A bulge in the wall of an artery. One of the causes of a leaking artery.
Inability to use language. It can be a problem of understanding language (receptive Aphasia) or producing language (expressive Aphasia). The term 'Aphasia' tends to be used interchangeably with 'Dysphasia'.
Inability to perform tasks that require remembering patterns or sequences of movements, i.e. the movements need to talk. There is no paralysis of the muscles.
Computed Tomography (CT)
The X-ray technique most commonly used to examine the brain.
A long-term (chronic) state of confusion, which can result from, for example, multiple strokes or Alzheimer's disease.
Difficulty in speaking caused by weakness of the muscles around the mouth - slurred speech.
Difficulty in swallowing.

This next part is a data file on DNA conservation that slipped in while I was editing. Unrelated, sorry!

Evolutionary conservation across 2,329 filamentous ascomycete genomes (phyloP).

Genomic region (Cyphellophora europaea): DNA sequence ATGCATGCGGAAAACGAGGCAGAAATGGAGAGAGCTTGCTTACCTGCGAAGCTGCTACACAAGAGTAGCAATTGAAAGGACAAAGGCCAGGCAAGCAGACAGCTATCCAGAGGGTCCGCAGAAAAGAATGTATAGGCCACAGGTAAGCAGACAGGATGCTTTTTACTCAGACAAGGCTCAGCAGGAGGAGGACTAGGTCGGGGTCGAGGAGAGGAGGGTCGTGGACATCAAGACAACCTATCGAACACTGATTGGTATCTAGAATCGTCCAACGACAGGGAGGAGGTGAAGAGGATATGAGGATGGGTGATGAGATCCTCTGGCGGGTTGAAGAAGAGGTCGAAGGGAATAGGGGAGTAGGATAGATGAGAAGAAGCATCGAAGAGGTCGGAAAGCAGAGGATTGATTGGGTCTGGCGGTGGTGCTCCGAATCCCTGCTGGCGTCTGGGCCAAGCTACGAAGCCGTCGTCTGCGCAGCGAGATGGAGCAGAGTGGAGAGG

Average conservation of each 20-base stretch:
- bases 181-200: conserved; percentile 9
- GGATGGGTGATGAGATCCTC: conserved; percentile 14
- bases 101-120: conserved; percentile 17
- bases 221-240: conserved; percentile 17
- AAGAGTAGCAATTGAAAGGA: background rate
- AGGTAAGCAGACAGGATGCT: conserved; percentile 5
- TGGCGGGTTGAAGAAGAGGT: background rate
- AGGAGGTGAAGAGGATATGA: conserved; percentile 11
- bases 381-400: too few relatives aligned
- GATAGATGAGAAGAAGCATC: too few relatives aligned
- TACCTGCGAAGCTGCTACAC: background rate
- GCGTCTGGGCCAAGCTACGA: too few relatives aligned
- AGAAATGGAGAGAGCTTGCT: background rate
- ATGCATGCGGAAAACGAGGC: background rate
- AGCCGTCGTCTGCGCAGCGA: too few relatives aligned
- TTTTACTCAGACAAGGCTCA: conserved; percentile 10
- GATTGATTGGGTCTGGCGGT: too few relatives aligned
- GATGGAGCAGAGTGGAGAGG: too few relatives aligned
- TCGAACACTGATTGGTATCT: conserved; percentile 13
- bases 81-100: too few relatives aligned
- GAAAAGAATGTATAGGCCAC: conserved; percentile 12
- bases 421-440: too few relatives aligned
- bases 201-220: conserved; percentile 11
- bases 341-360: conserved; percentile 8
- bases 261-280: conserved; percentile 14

Difficulty in speaking loudly (or softly) enough.
Difficulty in co-ordinating or performing certain movements or gestures.
Blood clot that has formed outside a blood vessel (artery or vein).
Where a blood vessel leaks, allowing blood to escape into the tissues.
Loss of one-half of the normal field of vision.
Weakness of one-half of the body.
Complete paralysis of half of the body.
An area of cell death (e.g. part of the brain) as a result of being deprived of its blood supply.
Magnetic Resonance Angiography (MRA)
Using a large, powerful magnet, rather than X-rays, to create pictures of the blood vessels (arteries and veins).
Magnetic Resonance Imaging (MRI)
A type of scan that, instead of X-rays, uses a large, powerful magnet to create an image (picture) of part of the body.
Bleeding between the brain and one of the covering membranes, often due to a leaking aneurysm.
Transient Ischaemic Attack (TIA)
A stroke that recovers fully within 24 hours of the start of symptoms.
Terms taken from "Stroke at your Fingertips" by Dr Anthony Rudd, Penny Irwin, Bridget Penhale (Class Publishing, London, 2000)